WK: Yeah, I am. We be watching that shit all the time. We’ll see movies and get inspiration, or watch a TV show and we’ll talk about it. We just like to have our videos be cinematic as possible and tell a story and express the music that we’re creating. Sometimes a normal music video won’t do the music justice, and you need something more. I feel like people appreciate the music more in The Mustard Seed seeing the film, rather than when I dropped it. Most people thought all the music was my album, and that’s from No Title. After seeing the visual, people obviously attached to the music more, like, “Yo, this song’s dope.” I’m like, “But I dropped this 10 months ago.”
CP: Lelan Foley produced the Under the Perspective Tree EP and Been Reza produced all the No Title tracks, but The Mustard Seed has various producers. What did you like about working with different producers for this album?
WK: What I like about it is they’re all cool as shit, and they all got dope-ass fuckin’ production. It’s just dope because this the first time I’ve used this many people on one project, but all of the beats sound so good together that I had to. Actually, I do have a beat on there I made [“There She Goes”]. This is my first project that I have my own beat that I made. I’m proud of that shit, ‘cause that shit bang.
CP: Did you make all the songs at this studio?
WK: I made them all here. They all came at different times, but once I started writing, they all came fast. They all was written right away, that same day, within a couple hours. I would go back and fix it a couple days later and shit like that, but most of that shit came from just vibin’, man, real-life experiences. I wanted to basically take this growth that I’ve been through and put it in this audio form so people can listen to it from the beginning to the end and see this growth that I’ve had with me having a kid, with me growing more exposure, everything like that.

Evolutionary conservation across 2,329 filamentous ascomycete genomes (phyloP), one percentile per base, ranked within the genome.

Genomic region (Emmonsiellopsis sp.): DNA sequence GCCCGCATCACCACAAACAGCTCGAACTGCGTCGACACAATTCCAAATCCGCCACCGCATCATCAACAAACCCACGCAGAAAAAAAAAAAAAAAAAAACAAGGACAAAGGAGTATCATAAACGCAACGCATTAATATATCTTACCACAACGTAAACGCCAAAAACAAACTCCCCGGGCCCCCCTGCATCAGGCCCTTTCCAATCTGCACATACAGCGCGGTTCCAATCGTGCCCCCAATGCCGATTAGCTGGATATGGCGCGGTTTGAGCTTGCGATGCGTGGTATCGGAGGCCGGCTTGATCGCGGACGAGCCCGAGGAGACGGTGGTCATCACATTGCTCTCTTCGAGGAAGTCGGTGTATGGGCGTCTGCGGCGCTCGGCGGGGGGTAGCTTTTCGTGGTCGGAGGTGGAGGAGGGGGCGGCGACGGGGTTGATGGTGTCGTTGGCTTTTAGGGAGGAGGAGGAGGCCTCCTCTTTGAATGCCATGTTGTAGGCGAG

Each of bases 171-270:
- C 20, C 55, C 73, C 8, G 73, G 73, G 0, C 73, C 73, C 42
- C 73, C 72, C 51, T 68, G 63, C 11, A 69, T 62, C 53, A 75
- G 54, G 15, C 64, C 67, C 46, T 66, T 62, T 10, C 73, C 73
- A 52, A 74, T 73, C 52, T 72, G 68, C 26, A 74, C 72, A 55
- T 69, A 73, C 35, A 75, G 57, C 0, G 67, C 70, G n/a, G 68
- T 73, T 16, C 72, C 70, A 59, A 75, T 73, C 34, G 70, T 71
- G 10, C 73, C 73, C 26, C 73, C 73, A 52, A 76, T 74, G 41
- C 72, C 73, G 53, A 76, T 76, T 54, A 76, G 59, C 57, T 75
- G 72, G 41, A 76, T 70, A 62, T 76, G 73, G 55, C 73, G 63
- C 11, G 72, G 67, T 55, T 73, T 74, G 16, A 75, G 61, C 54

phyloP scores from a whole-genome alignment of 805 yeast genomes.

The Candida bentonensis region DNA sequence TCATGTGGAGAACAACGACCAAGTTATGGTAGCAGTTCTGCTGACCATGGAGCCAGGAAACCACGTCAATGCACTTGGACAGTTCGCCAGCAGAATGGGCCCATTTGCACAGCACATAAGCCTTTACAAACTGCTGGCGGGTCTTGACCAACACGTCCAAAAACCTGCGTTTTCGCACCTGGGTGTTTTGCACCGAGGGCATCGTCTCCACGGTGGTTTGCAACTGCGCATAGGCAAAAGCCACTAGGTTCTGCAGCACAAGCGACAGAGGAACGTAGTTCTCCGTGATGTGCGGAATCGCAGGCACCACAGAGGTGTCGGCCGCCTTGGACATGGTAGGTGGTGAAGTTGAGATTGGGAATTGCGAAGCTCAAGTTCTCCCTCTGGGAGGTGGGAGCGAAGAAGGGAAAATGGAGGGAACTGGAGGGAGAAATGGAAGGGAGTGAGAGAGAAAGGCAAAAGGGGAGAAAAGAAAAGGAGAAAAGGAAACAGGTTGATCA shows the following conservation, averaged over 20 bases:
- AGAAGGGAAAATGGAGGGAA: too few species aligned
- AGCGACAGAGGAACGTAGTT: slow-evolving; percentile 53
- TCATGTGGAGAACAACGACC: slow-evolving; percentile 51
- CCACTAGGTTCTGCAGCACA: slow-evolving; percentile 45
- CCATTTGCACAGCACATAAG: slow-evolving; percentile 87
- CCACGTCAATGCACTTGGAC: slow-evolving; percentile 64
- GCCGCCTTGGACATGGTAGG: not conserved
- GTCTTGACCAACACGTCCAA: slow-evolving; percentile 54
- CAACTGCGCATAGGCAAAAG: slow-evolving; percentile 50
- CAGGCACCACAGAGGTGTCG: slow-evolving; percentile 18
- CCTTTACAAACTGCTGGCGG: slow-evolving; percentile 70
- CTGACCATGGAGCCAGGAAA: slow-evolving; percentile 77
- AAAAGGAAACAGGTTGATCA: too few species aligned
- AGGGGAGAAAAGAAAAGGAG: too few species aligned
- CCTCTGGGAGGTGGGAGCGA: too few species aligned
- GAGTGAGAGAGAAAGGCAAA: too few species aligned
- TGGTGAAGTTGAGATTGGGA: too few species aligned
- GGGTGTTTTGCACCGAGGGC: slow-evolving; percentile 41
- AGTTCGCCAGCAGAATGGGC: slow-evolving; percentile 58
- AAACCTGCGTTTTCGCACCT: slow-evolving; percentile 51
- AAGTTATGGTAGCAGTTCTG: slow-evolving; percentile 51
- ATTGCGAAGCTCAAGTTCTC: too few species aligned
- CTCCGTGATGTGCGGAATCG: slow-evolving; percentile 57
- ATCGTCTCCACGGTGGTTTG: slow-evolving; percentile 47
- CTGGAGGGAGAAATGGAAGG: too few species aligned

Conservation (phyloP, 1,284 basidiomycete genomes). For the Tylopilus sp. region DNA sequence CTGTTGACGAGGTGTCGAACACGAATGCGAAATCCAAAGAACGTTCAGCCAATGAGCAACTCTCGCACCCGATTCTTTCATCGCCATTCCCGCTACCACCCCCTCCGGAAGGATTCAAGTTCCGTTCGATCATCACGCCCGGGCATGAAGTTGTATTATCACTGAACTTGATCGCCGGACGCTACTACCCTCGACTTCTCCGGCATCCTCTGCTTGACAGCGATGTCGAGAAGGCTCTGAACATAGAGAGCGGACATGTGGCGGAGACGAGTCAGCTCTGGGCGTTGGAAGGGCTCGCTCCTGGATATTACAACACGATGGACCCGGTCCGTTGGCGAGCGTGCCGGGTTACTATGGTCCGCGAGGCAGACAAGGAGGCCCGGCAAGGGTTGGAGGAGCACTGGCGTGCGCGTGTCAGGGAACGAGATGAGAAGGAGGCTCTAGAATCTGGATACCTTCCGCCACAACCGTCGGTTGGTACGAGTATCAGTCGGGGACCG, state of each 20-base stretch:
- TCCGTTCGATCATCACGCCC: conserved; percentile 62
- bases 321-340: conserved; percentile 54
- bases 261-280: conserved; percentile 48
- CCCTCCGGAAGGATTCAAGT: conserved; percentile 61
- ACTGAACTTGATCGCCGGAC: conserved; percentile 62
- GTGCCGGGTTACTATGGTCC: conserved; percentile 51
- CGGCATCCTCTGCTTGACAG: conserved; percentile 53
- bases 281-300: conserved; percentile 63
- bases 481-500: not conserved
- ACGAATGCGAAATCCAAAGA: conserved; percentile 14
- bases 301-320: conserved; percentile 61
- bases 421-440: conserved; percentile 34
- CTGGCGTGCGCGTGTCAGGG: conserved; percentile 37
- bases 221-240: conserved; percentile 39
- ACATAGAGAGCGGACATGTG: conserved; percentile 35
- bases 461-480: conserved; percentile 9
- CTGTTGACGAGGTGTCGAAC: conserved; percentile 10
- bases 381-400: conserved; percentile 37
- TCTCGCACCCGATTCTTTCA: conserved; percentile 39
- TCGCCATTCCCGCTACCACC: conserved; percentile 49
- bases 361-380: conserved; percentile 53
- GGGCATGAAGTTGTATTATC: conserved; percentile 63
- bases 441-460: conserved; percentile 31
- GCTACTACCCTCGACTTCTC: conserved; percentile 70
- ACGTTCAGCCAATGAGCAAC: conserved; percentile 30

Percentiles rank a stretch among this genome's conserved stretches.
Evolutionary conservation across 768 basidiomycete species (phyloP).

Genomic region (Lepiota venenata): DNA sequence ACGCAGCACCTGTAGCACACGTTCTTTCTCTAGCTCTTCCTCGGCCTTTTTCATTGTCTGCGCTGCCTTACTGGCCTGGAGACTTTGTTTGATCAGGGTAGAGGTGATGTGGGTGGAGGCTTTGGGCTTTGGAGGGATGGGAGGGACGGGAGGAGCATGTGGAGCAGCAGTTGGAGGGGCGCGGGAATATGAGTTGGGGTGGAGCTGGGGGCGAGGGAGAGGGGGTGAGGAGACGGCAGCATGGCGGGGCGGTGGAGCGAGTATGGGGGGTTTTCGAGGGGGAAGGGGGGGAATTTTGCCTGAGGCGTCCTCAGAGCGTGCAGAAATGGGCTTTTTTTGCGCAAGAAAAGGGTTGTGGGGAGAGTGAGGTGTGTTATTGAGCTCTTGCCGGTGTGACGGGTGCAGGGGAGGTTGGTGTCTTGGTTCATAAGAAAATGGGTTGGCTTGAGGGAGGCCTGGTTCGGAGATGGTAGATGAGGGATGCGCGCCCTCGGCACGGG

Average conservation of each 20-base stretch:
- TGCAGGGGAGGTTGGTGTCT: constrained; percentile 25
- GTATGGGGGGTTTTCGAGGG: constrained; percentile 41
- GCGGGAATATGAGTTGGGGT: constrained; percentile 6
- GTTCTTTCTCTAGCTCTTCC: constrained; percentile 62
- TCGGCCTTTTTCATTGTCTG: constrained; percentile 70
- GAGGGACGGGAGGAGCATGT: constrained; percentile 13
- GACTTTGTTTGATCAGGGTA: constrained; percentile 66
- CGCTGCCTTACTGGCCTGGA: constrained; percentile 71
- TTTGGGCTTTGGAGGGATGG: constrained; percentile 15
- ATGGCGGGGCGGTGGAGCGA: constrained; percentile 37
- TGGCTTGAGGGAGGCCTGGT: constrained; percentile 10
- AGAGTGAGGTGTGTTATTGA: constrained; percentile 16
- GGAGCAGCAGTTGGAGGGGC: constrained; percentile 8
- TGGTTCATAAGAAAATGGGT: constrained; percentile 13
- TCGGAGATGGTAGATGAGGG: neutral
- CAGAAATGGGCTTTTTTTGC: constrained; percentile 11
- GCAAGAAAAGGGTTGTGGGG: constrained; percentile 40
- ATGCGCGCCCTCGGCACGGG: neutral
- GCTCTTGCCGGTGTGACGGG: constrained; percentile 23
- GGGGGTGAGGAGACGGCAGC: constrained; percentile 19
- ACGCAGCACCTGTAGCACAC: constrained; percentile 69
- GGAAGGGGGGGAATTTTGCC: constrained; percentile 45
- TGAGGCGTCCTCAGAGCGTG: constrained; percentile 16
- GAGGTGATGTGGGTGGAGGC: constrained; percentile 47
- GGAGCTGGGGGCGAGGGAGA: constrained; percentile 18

CP: The album is being released under “Six5 Records.” Is that an actual label, or is it just how you’re stamping your music at this time?
WK: It’s just, like, a collective. It’s a lot to it, and it’s going to be more announced later on, but right now, we just buildin’. That’s our foundation, Six5 Records. It’s going to be a creative house for a bunch of creatives to come and be able to produce. Hopefully, yeah, one day it’ll become a label at some point, ‘cause I want all of us to be able to help other people be successful once we become successful. We know how to become successful, and we can teach that and bring in young talent and help talent grow.
CP: With the name Six5 Records, it puts the pressure on to always represent 651 to the fullest.
WK: [laughs] We always represent 651. I feel like that’s the only thing you can get from us. We so St. Paul.
With: Blackalicious and Spellbound
Where: 7th Street Entry
When: 9 p.m. Sat. Oct. 28
Tickets: 18+. $25/$28; more info here